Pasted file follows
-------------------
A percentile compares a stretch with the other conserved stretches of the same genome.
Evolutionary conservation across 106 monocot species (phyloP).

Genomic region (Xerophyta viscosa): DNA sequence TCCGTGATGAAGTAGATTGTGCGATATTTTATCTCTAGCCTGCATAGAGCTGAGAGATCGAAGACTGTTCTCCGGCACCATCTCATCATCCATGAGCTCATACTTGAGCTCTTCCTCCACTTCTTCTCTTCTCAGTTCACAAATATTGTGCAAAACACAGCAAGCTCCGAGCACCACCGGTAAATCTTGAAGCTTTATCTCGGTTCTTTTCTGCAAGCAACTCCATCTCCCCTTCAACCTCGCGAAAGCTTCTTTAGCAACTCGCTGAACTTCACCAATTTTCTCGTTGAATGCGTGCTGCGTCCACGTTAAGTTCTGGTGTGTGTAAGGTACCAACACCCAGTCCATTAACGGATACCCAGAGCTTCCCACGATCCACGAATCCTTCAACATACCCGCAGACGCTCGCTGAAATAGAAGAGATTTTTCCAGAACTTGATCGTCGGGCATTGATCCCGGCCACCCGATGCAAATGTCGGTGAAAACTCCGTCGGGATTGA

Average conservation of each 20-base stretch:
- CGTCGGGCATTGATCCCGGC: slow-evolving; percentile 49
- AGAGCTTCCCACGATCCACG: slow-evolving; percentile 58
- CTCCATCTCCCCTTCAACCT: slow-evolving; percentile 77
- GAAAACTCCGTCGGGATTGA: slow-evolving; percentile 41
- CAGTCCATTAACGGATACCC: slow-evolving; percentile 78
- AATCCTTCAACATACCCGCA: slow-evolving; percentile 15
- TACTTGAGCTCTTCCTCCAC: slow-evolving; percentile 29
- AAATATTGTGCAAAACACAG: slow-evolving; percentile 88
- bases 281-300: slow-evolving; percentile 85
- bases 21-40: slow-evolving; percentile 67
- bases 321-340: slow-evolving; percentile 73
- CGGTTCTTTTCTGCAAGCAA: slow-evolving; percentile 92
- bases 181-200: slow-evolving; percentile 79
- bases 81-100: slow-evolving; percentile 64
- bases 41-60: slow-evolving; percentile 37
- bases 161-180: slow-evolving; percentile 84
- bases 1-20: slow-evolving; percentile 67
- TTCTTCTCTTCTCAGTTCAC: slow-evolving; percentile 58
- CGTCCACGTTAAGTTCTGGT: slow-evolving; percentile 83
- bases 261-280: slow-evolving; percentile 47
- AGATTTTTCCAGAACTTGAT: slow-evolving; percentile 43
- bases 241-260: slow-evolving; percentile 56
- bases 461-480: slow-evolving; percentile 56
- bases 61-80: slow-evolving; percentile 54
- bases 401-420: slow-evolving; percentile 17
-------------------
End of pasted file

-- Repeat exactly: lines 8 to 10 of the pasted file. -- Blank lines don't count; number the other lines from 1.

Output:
- GAAAACTCCGTCGGGATTGA: slow-evolving; percentile 41
- CAGTCCATTAACGGATACCC: slow-evolving; percentile 78
- AATCCTTCAACATACCCGCA: slow-evolving; percentile 15